Early in the 3rd period of tonight’s game David Perron and Trevor van Riemsdyk got in a little scuffle in the Golden Knights attacking zone. It then spilled over into the neutral zone where the play was eventually stopped and penalties were dolled out. Here’s exactly what went down, and why the penalties were served as they were.
Both Perron and van Riemsdyk were assessed with two minute minors for roughing. Perron was also assessed an extra 2 minutes, also for roughing.
So, because the penalties resulted in a two minute power play for the Hurricanes, an extra player had to go into the box to serve the two minutes of power play time. That player was Marchessault. The game was to continue in a standard 5-on-4 power play.
When the power play ended, only Marchessault should have been let out of the box. Van Riemsdyk had to remain in the box until the two minutes had elapsed and there was a stoppage of play, otherwise, Carolina would have had too many men on the ice.
When the two minutes elapsed, Marchessault was not properly allowed exit the box, however, the puck hit the netting in the Golden Knights zone, so there was no impact on the play.
Due to the stoppage, van Riemsdyk was also allowed out of the box at that time. The game was to then continue at 5-on-5.
Perron, having drawn a four minute penalty, had to serve all four minutes of his time. Therefore, he was to remain in the box until the second 2 minutes had elapsed and there was a stoppage in play. Similar to van Riemsdyk, Perron could not exit on the fly during play because it would have caused the Golden Knights to have six men on the ice.
Here’s the rule from the official NHL rulebook…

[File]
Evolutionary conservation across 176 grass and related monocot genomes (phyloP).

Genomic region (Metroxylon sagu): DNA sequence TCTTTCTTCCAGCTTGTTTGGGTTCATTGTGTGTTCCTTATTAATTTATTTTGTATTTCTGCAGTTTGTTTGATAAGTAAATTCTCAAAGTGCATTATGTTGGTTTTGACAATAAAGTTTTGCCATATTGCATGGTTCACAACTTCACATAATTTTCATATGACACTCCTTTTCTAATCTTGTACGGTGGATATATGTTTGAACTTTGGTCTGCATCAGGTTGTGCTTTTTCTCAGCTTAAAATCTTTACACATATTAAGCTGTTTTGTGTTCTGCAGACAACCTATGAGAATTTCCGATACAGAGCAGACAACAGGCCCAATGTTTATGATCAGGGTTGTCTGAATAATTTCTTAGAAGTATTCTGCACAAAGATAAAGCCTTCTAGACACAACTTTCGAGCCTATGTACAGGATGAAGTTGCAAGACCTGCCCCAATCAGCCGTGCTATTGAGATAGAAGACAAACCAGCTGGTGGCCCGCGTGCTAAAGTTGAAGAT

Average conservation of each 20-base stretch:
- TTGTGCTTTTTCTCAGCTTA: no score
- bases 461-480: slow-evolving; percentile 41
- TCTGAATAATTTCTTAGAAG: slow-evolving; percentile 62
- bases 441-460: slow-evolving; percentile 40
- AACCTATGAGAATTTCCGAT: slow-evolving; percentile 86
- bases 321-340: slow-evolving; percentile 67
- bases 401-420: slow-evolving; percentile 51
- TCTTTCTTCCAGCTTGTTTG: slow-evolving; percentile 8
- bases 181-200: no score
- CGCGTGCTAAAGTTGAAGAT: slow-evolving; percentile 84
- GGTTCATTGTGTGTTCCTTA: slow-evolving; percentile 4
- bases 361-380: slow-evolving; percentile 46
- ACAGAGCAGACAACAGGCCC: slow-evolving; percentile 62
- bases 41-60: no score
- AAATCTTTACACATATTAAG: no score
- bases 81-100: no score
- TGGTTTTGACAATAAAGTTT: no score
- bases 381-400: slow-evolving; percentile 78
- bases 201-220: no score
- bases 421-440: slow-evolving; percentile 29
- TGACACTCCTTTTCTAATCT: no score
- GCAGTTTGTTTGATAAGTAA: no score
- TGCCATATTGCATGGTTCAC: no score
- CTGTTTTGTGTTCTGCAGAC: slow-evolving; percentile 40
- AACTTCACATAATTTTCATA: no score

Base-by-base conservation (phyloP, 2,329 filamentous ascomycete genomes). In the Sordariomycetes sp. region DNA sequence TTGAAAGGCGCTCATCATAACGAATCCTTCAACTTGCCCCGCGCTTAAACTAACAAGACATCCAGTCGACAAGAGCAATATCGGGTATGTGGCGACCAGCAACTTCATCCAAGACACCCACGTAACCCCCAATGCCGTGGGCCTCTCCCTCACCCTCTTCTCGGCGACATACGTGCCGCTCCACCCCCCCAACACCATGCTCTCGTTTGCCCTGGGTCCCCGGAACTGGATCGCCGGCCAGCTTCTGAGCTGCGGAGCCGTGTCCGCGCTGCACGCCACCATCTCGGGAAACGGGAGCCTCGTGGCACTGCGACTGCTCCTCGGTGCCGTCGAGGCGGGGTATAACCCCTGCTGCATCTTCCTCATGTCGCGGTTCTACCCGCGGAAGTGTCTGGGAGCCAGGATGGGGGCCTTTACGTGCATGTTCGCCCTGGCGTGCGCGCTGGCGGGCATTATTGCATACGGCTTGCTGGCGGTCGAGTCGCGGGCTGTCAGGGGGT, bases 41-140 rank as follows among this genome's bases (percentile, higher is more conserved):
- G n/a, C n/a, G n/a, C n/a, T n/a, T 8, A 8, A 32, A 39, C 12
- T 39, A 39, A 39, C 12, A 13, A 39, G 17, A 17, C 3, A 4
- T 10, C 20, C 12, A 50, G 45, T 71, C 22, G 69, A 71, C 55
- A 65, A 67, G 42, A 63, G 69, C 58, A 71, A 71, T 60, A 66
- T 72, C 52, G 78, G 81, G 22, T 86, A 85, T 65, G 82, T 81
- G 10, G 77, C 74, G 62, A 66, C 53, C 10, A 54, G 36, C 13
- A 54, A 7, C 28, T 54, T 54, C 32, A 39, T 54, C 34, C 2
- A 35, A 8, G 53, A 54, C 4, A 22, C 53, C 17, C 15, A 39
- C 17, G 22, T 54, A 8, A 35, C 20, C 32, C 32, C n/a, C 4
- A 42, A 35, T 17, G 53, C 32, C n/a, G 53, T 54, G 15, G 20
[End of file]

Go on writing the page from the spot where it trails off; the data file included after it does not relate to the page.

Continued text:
19.1 – Coincidental Penalties – When coincident minor penalties or coincident minor penalties of equal duration are imposed against players of both teams, the penalized players shall all take their places on the penalty bench until the first stoppage of play following the expiry of their respective penalties. Immediate substitution shall be made for an equal number of minor penalties or coincident minor penalties of equal duration to each team so penalized and the penalties of the players for which substitutions have been made shall not be taken into account for the purpose of the delayed penalty rule. This rule only applies when at least one team is already serving a time penalty in the penalty box that causes them to be short-handed.
The key behind the entire situation is that power plays cannot be “pushed” to later in the game. If the penalties were simply served as they were handed out, the Hurricanes would have had to wait two minutes for their power play. The NHL does not push power plays, they are to be played immediately after the infraction. So, that’s why all the madness comes in and why extra guys are in the box, other guys can’t leave, and one team sort of served six minutes of penalty time.
No one scored, so who really cares. But that’s what happened.